Many brazing shops use graphite fixtures on which to set parts that are to be brazed. Graphite fixtures have excellent thermal stability, enabling them to be used again and again through many brazing cycles. This high thermal stability is often coupled with low cost compared with some metals used for making fixtures (such as the high nickel/chromium or moly- alloy type fixtures).
If you are using graphite fixtures, or intend to consider doing so, it is VERY important to remember that graphite is carbon, and pure carbon likes to react chemically/metallurgically with metals containing iron (such as steel), to form low-melting eutectic compositions at temperatures just under 2100°F/1150°C, as shown in the iron-carbon (Fe-C) phase diagram illustrated in Fig. 1. This temperature is often lower than some of the brazing temperatures being used in many brazing shops today!
Therefore, it is VERY important to remember that ferrous materials, such as stainless steel, should NEVER be allowed to come into direct contact with the graphite (carbon) fixtures, and that there should always be an intermediate protective layer on top of the graphite to keep the ferrous material from such direct contact with the graphite during any brazing cycles, since most of your vacuum brazing cycles will involve temperatures that could result in this undesirable reaction if the stainless and graphite fixture are allowed to be in direct contact with each other.
Stainless steels are ferrous materials, and are often used in a variety of brazed assemblies because of its corrosion resistance. However, if the stainless is allowed to rest directly against the top surface of a graphite fixture, the carbon can easily migrate into the stainless, resulting in some unwanted, and perhaps un-predictable results, as described below.
First of all, the stainless may lose it’s “stain-less” characteristics if the absorbed carbon preferentially combines with the chromium in the stainless to form chrome-carbides that migrate to the grain boundaries, thus breaking up the corrosion-resistant chromium-oxide layer on the surface of the stainless steels. The welding industry is well aware of this potential “sensitization” of stainless steels (occurs in the 800-1500°F/425-815°C range), and so they will specify that only low-carbon variants of each of these base metals be used (such as 304L, 316L, etc.), or that a stabilized grade such as 321 or 347 be used, in order to prevent this loss of corrosion resistance. The same thing applies to the brazing industry, since brazing brings these chromium-bearing materials through the sensitization temperature range also. So, first of all, allowing stainless steel assemblies to directly contact graphite fixtures could prove harmful from this sensitization point of view.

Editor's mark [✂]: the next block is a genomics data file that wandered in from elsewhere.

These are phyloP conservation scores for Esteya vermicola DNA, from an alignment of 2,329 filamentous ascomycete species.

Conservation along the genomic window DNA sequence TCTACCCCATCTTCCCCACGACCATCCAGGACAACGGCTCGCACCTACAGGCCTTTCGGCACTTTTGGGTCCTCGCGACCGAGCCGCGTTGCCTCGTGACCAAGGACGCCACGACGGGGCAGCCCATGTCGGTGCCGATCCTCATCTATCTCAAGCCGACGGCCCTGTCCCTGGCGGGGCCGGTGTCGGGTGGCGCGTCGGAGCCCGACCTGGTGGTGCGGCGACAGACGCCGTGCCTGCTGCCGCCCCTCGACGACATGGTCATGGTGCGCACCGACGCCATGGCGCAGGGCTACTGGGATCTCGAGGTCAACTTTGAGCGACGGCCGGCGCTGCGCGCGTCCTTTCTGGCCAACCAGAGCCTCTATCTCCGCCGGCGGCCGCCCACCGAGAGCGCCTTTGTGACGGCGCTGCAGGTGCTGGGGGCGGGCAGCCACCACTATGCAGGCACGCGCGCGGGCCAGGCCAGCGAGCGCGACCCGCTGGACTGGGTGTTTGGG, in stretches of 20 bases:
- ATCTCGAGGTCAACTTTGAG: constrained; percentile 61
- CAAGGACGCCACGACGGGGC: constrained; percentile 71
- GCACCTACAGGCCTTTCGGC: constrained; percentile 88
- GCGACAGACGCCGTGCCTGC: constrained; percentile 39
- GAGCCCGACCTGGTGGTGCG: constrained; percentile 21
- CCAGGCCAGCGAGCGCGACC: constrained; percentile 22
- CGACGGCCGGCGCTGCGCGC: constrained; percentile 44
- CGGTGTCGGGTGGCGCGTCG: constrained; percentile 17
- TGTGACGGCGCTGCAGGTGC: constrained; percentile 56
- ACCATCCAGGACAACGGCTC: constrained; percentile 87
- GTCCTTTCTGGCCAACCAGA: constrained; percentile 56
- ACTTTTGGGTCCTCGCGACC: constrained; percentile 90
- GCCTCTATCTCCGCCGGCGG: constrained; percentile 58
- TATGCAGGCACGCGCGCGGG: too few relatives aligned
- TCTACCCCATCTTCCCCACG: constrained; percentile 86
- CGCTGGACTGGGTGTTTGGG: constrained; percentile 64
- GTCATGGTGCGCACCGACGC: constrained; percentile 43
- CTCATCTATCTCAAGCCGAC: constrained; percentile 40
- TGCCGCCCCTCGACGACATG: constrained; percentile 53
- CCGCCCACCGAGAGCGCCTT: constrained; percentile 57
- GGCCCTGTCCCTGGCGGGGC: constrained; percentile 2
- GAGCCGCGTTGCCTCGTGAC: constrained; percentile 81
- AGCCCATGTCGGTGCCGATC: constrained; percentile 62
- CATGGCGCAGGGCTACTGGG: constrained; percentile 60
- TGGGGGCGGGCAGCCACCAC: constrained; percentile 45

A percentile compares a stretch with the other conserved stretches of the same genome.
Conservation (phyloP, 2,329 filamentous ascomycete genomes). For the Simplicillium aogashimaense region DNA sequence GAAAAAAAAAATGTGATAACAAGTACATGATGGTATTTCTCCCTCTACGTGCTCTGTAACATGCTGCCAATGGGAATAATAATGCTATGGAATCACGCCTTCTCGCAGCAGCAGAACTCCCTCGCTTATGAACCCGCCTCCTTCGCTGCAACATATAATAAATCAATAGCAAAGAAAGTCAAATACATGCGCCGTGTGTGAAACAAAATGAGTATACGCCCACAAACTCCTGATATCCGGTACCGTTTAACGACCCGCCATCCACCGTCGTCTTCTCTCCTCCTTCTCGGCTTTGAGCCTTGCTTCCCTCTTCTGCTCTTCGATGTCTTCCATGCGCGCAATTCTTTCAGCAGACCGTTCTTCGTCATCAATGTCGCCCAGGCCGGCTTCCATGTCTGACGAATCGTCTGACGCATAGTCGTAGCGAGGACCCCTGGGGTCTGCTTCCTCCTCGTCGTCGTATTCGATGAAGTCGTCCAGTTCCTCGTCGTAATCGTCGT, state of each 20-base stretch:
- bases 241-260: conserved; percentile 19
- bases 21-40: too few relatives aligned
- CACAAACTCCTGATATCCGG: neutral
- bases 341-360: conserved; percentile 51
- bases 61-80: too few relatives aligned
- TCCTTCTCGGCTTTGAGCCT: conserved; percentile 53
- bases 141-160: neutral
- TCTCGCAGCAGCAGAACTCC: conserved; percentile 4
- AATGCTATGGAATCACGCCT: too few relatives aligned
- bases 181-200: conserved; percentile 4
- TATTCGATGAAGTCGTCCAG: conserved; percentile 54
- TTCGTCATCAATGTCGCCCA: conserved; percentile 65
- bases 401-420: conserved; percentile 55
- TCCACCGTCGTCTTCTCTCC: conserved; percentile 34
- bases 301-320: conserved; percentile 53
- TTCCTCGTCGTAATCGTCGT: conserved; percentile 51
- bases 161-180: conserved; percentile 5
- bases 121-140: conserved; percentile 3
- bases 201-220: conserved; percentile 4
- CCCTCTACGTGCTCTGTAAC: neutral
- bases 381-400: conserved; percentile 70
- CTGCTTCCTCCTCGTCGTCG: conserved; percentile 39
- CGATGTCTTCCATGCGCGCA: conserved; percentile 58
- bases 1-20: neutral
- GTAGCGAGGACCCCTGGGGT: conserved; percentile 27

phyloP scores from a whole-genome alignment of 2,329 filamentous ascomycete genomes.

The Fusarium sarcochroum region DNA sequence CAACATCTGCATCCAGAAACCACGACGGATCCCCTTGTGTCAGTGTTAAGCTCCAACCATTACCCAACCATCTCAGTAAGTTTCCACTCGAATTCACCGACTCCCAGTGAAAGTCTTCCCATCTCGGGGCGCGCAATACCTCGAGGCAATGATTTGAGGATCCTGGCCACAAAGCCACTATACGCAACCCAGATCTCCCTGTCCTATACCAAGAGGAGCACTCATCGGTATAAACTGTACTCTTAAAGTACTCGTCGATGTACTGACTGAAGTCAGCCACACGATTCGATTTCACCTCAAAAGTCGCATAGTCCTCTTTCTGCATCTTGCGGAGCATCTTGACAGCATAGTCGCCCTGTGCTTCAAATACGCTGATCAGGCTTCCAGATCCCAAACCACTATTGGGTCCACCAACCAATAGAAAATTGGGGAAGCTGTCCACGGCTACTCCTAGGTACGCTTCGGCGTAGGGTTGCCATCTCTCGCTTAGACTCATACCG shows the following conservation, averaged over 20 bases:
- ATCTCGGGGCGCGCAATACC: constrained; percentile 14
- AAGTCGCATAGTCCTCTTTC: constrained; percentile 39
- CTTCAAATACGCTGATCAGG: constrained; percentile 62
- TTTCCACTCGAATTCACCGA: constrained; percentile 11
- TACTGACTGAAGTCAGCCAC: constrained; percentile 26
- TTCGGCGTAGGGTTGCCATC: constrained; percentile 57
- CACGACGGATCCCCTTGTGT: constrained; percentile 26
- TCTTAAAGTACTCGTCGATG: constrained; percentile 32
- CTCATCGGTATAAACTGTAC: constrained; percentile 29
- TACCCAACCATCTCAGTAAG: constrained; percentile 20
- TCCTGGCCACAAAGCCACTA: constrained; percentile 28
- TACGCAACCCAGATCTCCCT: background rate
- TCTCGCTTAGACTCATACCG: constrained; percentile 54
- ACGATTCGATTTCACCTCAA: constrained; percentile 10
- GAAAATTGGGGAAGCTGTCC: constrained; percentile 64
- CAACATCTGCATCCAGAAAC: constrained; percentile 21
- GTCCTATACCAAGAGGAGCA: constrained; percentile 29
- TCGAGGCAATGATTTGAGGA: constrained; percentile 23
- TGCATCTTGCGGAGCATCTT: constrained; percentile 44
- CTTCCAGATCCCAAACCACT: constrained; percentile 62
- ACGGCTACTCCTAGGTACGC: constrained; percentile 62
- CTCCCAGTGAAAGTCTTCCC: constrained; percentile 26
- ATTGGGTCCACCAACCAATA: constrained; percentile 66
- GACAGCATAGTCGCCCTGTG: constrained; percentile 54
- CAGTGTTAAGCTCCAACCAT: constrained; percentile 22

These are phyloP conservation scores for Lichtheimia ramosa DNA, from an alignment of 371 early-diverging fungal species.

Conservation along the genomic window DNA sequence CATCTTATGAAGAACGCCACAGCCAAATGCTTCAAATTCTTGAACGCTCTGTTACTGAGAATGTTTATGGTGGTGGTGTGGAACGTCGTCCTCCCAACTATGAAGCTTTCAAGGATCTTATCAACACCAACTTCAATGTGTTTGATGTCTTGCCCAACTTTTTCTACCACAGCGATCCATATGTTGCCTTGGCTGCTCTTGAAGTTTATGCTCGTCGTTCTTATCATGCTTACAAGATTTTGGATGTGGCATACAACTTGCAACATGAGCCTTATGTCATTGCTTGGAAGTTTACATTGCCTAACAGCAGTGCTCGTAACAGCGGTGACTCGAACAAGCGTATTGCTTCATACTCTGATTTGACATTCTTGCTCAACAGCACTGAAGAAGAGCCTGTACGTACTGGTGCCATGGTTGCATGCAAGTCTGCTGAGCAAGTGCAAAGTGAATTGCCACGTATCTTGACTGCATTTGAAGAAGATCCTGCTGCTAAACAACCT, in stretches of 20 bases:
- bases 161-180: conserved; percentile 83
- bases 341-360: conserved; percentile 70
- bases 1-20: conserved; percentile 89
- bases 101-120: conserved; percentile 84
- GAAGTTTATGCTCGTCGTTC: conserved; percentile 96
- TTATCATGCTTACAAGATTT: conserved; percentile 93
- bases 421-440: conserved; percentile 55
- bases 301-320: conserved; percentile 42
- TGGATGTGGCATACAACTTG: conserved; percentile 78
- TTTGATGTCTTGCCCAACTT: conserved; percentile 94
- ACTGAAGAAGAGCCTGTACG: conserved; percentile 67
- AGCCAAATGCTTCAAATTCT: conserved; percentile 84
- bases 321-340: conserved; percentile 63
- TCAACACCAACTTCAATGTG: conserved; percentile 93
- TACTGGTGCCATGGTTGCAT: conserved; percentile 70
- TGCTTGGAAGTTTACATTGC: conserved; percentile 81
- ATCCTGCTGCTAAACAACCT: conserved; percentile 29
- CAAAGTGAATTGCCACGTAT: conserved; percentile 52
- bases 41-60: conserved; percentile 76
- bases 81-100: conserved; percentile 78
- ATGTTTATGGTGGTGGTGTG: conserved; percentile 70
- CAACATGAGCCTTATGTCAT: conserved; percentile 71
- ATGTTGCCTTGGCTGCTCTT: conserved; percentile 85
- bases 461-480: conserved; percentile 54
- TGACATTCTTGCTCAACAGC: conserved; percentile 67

However, far worse than this sensitization issue is the potential for eutectic-melting of the stainless assembly when the iron in the stainless and the carbon in the fixture come together!
A number of brazing shops have experienced this destruction of furnace-brazed stainless parts when no protective layer was placed between the parts and the graphite fixtures on which they were resting. Portions of the stainless components literally “melted” as low-melting iron-carbon eutectics were formed at brazing temperature, causing the assemblies to tilt, and even collapse in the brazing furnace.
Therefore, always be very sure that stainless components are kept from contacting graphite fixtures during brazing cycles. This can easily be accomplished via a layer of solid ceramic, or a ceramic-fiber paper/cloth, or via an adequate layer of an appropriate brazing stop-off painted onto the surface of the graphite.
NOTE: Develop procedures, too, to verify that the stainless will not “break-through” any of these ceramic layers during placement of the components onto the fixtures, and also when the fixtures and components are placed into the brazing furnace.
CHALLENGE QUESTION TO READERS:
How many of you are now using the carbon-fiber reinforced carbon (C/C) fixtures? Have any of you encountered any issues with parts sitting directly onto those fixtures? Please let me know.
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Dan Kay – Tel: (860) 651-5595 – Dan Kay operates his own brazing consulting/training company, and has been involved full-time in brazing for 40-years. Dan regularly consults in areas of vacuum and atmosphere brazing, as well as in torch (flame) and induction brazing. His brazing seminars, held a number of times each year help people learn how to apply the fundamentals of brazing to improve their productivity and lower their costs. Dan can be reached via e-mail at firstname.lastname@example.org, and his website can be visited at: http://www.kaybrazing.com/
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